MINNESOTA- On November 7, the Twin Cities held elections for mayor and a variety of other elected offices.
Minneapolis Mayoral election ranked vote flowchart
In Minneapolis, Councilman Jacob Frey (Ward-3) won the election with 24 percent of people picking him as their first place vote, while he also lead in second place votes. Deciding the winner of the election went on longer than expected due to the ranked voting system which had to weigh all the voting permutations of the 14 candidates.
Frey outperformed Betsy Hodges who carried 18 percent, and Raymond Dehn who received 14 percent, though received the most votes during the DFL endorsement process. Tom Hoch, a more center right pro business candidate came in second in first place votes with 19 percent. However, when all the votes were tabulated Dehn came in second in the ranked voting.
Throughout the mayoral campaign, police reform was a central issue following the shooting of Justine Damond by Minneapolis police officer, Mohamad Noor. Frey’s stance, while progressive, was far more centrist than calls from Dehn to disarm and divest from the Minneapolis police force.
Frey also campaigned on affordable housing, workforce development, and more investment in public transportation, all platforms that were central to Hodges campaign as well.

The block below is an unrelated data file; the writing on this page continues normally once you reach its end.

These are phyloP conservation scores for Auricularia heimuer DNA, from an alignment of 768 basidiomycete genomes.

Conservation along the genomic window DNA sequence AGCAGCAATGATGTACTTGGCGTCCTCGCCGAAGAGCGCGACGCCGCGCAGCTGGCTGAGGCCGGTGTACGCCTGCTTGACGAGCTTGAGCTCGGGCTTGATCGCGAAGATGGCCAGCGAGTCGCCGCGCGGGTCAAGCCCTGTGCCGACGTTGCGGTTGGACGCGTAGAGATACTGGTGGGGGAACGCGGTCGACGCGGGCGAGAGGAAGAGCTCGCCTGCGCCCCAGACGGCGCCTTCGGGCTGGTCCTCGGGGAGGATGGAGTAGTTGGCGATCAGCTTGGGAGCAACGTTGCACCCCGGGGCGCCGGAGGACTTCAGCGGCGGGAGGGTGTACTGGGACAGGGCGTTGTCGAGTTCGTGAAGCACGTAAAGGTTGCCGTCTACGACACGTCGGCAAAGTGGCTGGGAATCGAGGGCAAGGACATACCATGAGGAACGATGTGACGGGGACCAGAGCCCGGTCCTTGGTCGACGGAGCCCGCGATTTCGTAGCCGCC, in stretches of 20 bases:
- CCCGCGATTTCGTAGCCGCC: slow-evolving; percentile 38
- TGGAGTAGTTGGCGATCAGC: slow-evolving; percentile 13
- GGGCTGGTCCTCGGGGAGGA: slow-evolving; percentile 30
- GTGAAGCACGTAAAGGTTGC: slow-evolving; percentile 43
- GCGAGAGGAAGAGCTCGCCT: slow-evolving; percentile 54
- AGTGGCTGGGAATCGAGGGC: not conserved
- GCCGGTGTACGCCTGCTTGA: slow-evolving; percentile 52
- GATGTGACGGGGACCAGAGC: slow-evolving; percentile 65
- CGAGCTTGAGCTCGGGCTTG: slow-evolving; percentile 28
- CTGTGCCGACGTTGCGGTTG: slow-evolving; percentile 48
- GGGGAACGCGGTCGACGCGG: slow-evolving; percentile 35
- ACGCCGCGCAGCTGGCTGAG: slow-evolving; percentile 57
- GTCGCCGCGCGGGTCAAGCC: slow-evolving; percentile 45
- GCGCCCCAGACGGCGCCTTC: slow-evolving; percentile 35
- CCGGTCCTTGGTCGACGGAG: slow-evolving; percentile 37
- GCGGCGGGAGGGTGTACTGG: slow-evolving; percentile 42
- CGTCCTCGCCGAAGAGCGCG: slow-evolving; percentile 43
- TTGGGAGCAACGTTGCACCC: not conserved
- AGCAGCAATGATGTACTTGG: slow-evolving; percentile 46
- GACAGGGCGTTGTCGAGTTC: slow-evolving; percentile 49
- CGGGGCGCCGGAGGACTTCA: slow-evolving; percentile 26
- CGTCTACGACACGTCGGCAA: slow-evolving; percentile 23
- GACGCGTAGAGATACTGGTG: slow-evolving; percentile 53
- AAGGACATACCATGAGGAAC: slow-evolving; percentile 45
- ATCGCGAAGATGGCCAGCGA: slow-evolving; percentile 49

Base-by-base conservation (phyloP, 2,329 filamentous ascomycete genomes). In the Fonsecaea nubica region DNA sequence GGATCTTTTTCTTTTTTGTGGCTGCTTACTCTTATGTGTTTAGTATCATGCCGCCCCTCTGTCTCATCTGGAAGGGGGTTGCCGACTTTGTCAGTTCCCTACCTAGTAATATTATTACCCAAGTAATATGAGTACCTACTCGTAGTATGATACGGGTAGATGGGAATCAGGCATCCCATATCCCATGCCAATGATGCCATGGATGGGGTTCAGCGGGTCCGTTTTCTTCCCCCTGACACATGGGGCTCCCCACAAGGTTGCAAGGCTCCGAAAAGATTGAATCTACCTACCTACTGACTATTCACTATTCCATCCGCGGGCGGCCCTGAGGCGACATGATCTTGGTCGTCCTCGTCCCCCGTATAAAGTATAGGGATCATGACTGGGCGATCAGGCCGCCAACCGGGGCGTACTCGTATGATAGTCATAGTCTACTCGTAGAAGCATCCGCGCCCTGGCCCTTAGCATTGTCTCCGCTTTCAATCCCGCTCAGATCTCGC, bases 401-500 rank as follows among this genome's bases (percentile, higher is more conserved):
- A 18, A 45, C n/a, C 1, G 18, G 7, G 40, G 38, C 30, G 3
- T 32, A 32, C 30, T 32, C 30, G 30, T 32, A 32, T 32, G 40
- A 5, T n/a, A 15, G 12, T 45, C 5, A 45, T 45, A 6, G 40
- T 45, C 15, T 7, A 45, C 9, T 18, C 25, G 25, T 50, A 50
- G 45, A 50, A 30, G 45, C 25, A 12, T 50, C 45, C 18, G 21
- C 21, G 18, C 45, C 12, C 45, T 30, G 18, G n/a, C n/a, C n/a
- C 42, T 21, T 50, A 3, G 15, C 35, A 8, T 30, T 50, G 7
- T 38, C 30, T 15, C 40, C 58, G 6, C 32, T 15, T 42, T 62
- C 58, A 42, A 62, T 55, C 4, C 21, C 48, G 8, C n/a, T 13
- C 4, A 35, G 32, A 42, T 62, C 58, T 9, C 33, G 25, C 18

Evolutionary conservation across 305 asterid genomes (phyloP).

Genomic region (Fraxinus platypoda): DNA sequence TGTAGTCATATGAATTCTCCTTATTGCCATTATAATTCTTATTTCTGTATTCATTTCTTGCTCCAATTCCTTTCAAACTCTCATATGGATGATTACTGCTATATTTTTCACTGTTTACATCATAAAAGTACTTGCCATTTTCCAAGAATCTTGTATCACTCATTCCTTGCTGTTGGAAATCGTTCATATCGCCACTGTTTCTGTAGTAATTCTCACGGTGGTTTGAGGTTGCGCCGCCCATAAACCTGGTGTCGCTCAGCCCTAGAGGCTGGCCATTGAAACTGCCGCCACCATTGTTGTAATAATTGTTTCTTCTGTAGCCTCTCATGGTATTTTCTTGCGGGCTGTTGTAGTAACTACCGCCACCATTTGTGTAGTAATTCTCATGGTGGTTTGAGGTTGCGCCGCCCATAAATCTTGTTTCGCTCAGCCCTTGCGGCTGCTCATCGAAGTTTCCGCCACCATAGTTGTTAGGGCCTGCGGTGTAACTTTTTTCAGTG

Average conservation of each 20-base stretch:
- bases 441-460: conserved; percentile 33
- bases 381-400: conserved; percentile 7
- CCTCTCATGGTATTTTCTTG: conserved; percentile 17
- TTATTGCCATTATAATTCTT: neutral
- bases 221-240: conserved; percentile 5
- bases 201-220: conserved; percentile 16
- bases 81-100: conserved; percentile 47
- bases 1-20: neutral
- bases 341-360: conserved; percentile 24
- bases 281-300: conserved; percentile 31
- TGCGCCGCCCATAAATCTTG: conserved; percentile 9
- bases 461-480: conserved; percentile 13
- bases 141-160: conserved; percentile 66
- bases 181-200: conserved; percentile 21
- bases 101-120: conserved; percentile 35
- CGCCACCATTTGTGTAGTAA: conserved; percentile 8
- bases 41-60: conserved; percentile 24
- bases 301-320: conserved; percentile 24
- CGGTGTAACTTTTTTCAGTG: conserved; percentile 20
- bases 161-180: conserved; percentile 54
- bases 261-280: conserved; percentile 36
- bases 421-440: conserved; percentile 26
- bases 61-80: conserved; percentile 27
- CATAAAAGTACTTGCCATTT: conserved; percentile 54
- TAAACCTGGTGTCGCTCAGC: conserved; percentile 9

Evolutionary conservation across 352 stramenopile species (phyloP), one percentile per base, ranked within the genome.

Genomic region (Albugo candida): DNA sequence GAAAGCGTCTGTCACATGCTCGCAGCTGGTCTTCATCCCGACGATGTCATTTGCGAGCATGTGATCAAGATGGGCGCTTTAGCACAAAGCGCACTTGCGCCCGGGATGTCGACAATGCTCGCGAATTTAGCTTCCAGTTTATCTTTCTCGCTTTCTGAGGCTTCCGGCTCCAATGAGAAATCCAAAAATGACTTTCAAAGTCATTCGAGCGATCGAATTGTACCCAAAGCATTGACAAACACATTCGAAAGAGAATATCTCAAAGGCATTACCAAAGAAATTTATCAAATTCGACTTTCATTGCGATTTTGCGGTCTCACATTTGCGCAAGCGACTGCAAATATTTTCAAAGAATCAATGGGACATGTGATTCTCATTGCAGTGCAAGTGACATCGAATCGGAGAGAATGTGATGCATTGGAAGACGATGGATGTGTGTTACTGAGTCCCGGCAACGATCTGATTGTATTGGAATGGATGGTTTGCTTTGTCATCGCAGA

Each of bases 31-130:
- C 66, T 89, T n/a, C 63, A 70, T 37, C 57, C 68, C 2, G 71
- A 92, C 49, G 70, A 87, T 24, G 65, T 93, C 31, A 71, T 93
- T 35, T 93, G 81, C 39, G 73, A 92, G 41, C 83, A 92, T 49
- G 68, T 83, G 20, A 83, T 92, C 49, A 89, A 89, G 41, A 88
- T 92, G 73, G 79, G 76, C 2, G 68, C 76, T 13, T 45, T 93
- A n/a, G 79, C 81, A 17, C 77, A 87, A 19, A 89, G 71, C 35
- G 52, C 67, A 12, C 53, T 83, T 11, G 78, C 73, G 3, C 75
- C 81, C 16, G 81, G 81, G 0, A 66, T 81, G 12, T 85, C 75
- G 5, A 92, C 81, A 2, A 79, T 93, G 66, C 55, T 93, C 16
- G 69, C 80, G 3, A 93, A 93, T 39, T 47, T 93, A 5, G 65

In St. Paul, former City Councilman Melvin Carter, was able to take home victory after he reached the 51 percent majority needed. Carter ran on a platform that focused heavily on police reform.
“Our greatest public safety asset is trust between community and police, and Saint Paul needs smart, comprehensive reform to rebuild that trust.”
However, Carter had a rocky relationship with the police during the course of the election, when he was the target of a political mailer sent out by a political action committee backed by the St. Paul Police Federation, which implied that guns stolen from his home had been directly linked to the rise in gun crime in St. Paul.
Regardless, as St. Paul Mayor, Carter looks to capitalize on the issues he worked on while a part of St. Paul’s city council, especially affordable housing.
“[Carter] Spearheaded the creation of a $2.5 million City Affordable Housing Trust Fund to help homeowners in the wake of the foreclosure crisis,” during his time on the St. Paul City Council according to his campaign website.
In the Minneapolis City Council election, a variety of far left incumbents were re-elected, including Alondra Cano and Jeremiah Ellison.
Cano had a controversial win during the DFL endorsement process where two other candidates, Mohamed Farah and Gary Schiff, walked out after numerous rules changes that seemed to favor Cano. Farah also claimed that his supporters were the victims of harassment by supporters of Cano.
Ellison, Congressman Keith Ellison’s son, looked at many issues similar to the other candidates, though a key point of his platform was the introduction of a civilian review board that would oversee actions by the police.